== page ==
Friday, October 28, 2011

Glen Fogel: Goldye


The Lower East Side’s Callicoon Fine Arts Gallery is host to artist Glen Fogel’s second New York solo exhibition this year. Sentimentally titled Goldye, after Fogel’s late grandmother, Goldye is an installation consisting of a white 1991 Cadillac Seville, an mp3 player, two audio speakers, a mosfet transistor, an arduino circuit board, and a framed certificate of sale, made out to the artist’s grandmother— who was the original owner of the car— hung in the rear right corner of the room.

The Cadillac Seville fills the tiny Callicoon gallery, confronting the viewer head on as they enter, taking them by surprise since the space’s large front windows are reflective two way glass, only allowing the viewer to see through it from within the gallery. The inability to see inside suggests the feeling of privacy, which once inside, gives way to full on intimacy as the viewer inches around the vehicle. The size of the object versus the size of the space promotes the idea that the car is not so much a piece of art in a gallery, but that the space is a mere container for the automobile, nothing more than, say, a car garage.

The Seville's imposing presence is emphasized by the sudden but regular flashing of its headlights as it emits a guttural sound that we begin to recognize as the word “Shit”, drawn out over several seconds. What is heard is a recording of the artist’s voice as he recites the word slowly, dryly, and somewhat painfully. This verbal and visual “response” from the Cadillac, actually a looped recording, feels like a human reaction to the claustrophobic confines of the space combined with the inevitable physical contact made with visitors.

Goldye is an intriguing unification of the mechanical aspect of an automobile and the emotive quality of the visual and aural stimulus. More than that, though, Goldye feels like a monument. Fogel’s late grandmother, for whom the show is named, suffered a near-death experience approximately one year before her recent passing, and Goldye comprises a reenactment of this near-death event. In that regard, the lights can be explained as relating to the mythicized lights one reportedly sees upon their death, and the verbal repetition as Goldye’s response to her near fatal condition.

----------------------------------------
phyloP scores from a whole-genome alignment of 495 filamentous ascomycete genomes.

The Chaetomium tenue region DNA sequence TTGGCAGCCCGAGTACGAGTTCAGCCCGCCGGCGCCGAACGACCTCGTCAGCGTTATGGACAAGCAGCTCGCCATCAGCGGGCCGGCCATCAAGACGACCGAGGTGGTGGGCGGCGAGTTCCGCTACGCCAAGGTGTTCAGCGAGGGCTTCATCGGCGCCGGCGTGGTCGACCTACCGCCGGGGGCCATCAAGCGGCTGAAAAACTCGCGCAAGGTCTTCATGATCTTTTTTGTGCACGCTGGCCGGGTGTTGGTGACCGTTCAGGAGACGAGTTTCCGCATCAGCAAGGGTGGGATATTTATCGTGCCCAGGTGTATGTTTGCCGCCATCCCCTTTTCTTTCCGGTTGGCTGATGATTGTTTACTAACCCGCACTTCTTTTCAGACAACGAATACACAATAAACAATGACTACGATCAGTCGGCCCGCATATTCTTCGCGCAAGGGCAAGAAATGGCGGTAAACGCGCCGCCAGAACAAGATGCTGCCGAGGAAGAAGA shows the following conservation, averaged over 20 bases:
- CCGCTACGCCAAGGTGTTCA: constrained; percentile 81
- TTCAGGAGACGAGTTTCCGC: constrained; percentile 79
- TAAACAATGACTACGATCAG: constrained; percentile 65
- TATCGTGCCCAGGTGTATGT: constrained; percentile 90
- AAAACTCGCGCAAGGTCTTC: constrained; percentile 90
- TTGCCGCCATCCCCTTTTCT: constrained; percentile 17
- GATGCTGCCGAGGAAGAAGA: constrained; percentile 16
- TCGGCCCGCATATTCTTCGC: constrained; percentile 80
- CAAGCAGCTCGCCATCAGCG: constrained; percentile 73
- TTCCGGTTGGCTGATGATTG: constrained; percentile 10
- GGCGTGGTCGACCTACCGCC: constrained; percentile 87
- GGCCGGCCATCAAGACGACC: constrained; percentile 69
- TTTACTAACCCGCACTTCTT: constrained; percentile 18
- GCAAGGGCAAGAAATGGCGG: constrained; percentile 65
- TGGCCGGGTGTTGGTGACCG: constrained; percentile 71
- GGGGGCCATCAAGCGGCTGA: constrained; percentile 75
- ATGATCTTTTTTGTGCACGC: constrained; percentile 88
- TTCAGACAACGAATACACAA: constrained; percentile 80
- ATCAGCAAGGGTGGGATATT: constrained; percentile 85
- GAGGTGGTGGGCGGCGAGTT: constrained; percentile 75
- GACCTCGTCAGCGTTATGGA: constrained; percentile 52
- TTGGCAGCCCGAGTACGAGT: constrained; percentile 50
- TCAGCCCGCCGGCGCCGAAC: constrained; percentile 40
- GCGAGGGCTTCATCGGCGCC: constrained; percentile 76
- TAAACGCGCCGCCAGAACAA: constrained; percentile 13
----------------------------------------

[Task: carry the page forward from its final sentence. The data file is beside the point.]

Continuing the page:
Callicoon Gallery is the perfect space for Fogel's Goldye because without the tight, somewhat uncomfortable forced intimacy with the work, we might not fully grasp the familial nuances inherent in the piece-- that presence of dark, comical sentimentality embedded in this and other works by the artist.

1 comment:

  1. I'm really glad you wrote about this show because I was so intrigued by it but totally didn't understand it. One thing I think you could have also mentioned, however, is that it was funny. Although the background information about his grandmother is sad, I don't know if there is any way around saying that walking into a tiny, unassuming gallery and finding a white Cadillac that whispers "shit" when you touch it isn't funny. Knowing the actual sad story behind the work, I think the fact that Fogel added this humorous aspect as well is very interesting and would be worth exploring further.